F1 » Mosley legal bid 'imperils investigative journalism'


As former FIA President Max Mosley takes to the stand in the European Court of Human Rights today, media experts warn that victory for the Englishman in his bid to amend the UK's law on privacy could have far-reaching implications

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hello moto - Unregistered

January 11, 2011 6:30 PM

I agree with Mosley. I'd be angry if people pried into my sexual affairs and then published them for profit b/c they knew it would be a source of entertainment for the public. That's school yard bully tactics. Perhaps it's just karma, but many others have been negatively affected unjustly.

I don't know what the tabloids are worried about. Plenty of wannabes will "accidentally" leak sex tapes and scandals for years to come.

andrew.

January 11, 2011 6:49 PM

MrM is a public figure so he should expect to have tabloids sniffing around his life.

Forgetting his FIA shenanigans, he had kept his little hobby secret from his wife and family. For that alone, he deserved to have his name dragged through the mud.

Go away Mosley and dry up. You were caught out - deal with it!!

Alan D - Unregistered

January 11, 2011 8:00 PM

Andrew: "Go away Mosley and dry up. You were caught out - deal with it!!"

I think once Max realised peopel were not really that shocked in this day and age, and he wasn't going to be hung, drawm and quartered, that he has been revelling in the attention, and there is nothing he would like more than to get a new law named after him.

If you or I felt a law was unjust we would go to our MP and campaign for a revision to be introduced as a parliamentary bill. It would undergo proper scrutiny in both houses, be debated, teams of lawyers would look at it, and the British public's elected representatives would make an informed decision about whether or not to make it law. Max just goes straight to the EU and asks them to impose his will on the UK whether we like it or not. Ever the great dictator.

Alan D - Unregistered

January 11, 2011 8:07 PM

A Lawyer, you may be right in what you say. I just listened to the recording of the BBC programs where Mosley spoke on this, and the Beeb interviewer brought up the same example as I had, re politicians expenses, and your answer sounded like a transcript of Mr Mosley's response. But regardless of that example, yes we have all seen examples of tabloid press privacy invasions which we felt were inappropriate, but is imposing a law which deals with that very specific case is unlikely to be a good law. If it needs debating then it should be debated properly, and should not be framed as a knee-jerk response to Mosley's specific case.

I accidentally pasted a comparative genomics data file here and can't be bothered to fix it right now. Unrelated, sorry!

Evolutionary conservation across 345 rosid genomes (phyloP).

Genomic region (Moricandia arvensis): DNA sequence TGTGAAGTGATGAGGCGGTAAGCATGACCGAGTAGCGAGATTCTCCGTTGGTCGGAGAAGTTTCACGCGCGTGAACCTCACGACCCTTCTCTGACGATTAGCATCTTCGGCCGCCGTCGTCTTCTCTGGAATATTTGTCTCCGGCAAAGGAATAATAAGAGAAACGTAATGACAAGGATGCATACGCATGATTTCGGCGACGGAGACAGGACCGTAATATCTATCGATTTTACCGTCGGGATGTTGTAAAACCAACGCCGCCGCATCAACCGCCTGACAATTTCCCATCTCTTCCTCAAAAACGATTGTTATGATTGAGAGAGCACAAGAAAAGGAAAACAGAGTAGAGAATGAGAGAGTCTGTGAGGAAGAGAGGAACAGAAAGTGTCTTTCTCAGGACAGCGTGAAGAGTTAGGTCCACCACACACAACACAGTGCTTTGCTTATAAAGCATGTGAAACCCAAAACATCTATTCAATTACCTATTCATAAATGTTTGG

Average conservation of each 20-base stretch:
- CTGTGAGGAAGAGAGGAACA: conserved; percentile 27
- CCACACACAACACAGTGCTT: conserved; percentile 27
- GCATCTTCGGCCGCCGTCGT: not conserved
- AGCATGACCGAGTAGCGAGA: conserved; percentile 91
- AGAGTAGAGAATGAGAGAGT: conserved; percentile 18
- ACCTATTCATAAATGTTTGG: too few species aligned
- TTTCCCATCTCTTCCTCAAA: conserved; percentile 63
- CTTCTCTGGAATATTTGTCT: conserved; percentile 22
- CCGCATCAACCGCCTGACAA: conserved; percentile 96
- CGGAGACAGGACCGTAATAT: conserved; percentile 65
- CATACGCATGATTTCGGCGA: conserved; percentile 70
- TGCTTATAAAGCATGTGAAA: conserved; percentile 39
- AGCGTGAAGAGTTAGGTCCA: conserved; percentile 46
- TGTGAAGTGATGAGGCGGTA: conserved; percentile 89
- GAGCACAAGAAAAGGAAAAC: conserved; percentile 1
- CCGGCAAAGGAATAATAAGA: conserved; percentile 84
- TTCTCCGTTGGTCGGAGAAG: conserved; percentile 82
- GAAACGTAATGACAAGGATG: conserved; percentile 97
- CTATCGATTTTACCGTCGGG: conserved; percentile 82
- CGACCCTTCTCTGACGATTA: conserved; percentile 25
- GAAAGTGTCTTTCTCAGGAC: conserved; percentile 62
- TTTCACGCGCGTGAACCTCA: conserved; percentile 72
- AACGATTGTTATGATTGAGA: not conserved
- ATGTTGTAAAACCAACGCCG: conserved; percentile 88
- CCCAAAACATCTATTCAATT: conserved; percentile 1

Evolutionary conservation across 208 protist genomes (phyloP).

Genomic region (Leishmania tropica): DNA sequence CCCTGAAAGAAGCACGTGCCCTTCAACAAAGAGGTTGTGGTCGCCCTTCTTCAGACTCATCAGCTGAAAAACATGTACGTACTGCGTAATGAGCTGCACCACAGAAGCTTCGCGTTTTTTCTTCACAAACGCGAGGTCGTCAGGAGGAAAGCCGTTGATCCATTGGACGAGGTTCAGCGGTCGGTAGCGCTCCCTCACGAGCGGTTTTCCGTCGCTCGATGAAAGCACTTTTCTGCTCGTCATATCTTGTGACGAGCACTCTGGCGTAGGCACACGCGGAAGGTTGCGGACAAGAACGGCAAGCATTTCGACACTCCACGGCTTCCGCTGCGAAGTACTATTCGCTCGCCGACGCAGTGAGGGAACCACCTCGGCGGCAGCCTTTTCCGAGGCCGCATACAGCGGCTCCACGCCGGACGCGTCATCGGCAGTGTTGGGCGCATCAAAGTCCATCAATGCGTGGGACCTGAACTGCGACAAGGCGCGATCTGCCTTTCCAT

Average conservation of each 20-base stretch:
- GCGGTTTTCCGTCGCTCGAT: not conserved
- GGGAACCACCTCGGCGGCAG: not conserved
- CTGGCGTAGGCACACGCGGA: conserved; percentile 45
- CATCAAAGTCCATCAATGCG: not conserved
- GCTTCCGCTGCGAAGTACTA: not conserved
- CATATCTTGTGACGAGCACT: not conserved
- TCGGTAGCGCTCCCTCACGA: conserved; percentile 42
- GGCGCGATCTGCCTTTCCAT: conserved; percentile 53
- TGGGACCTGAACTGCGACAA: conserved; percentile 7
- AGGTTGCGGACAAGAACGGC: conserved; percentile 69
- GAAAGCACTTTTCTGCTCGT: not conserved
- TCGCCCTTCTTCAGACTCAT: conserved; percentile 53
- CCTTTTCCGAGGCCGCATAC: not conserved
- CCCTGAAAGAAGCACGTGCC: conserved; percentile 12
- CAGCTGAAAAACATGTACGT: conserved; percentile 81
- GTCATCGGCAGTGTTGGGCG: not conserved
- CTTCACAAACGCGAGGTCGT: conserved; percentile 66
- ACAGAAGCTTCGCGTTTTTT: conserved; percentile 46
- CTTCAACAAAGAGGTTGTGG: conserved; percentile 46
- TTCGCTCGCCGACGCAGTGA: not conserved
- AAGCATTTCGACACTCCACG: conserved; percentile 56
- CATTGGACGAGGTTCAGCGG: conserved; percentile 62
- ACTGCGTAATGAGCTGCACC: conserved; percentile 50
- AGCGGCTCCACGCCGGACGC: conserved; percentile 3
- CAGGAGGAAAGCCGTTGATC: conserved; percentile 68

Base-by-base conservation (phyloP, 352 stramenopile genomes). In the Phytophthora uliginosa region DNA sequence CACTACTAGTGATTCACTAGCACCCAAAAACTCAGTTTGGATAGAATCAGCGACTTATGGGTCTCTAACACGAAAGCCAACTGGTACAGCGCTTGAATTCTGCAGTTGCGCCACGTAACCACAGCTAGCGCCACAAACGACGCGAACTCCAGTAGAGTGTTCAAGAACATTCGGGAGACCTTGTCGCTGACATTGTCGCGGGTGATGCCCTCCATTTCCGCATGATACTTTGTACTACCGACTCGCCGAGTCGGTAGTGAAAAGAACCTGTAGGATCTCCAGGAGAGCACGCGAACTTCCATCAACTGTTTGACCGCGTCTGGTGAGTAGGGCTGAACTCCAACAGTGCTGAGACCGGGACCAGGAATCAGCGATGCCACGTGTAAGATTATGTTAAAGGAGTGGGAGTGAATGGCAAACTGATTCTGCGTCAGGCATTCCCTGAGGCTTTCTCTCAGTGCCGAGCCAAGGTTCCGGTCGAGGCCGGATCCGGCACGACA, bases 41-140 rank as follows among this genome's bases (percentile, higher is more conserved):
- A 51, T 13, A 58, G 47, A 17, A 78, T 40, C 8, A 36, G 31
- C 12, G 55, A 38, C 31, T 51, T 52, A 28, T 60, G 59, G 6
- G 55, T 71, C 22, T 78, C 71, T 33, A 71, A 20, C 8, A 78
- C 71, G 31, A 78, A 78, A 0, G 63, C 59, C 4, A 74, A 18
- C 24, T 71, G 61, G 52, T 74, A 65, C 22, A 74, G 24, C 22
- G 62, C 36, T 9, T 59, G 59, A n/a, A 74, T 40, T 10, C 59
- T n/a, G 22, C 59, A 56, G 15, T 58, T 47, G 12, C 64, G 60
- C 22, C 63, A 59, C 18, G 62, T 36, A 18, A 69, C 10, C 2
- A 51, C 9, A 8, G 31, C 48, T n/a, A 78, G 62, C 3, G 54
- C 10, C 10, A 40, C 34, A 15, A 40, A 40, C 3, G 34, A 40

Ablazze .

January 11, 2011 11:26 PM

If he wins we will end up like france where there politicians are running around humping anything with a pulse while spouting family values to there electorate, i despise the tabloids but this isnt the answer, we already have super injunctions where our MPs are barred from mentioning the case in parliament we dont need more half baked laws passed here.

LAH - Unregistered

January 12, 2011 12:56 AM

max,
it's easy.
if you will feel ashamed of your deeds if they become public, don't do the deed.
if you are not ashamed, why the outcry?

107SS2009

January 12, 2011 3:46 AM

To some MM might be regarded as scum re his hobby in privet life and they have every right to believe so.
But it should be admitted by one and all that the vast majority of the British media is nothing less than scum.
Investigative journalism is abused left right and centre to the point of intruding
Unlawfully into the purely privet lives of individuals.
In no way do I agree/approve of MM'S hobbies in privet life, but it's his privet life after all, and it should be kept in mind that he didn't break any law whatsoever.

Googolplex

January 12, 2011 6:42 AM

How can there be any comparison between an MP's abuse of their office of public trust by abusing their expense account, and a person's private sexual proclivities (assuming those proclivities are not unlawful). The first is clearly a matter of high public interest and the press should report it, and the latter clearly is not. I don't like him, but I support Mosley here.

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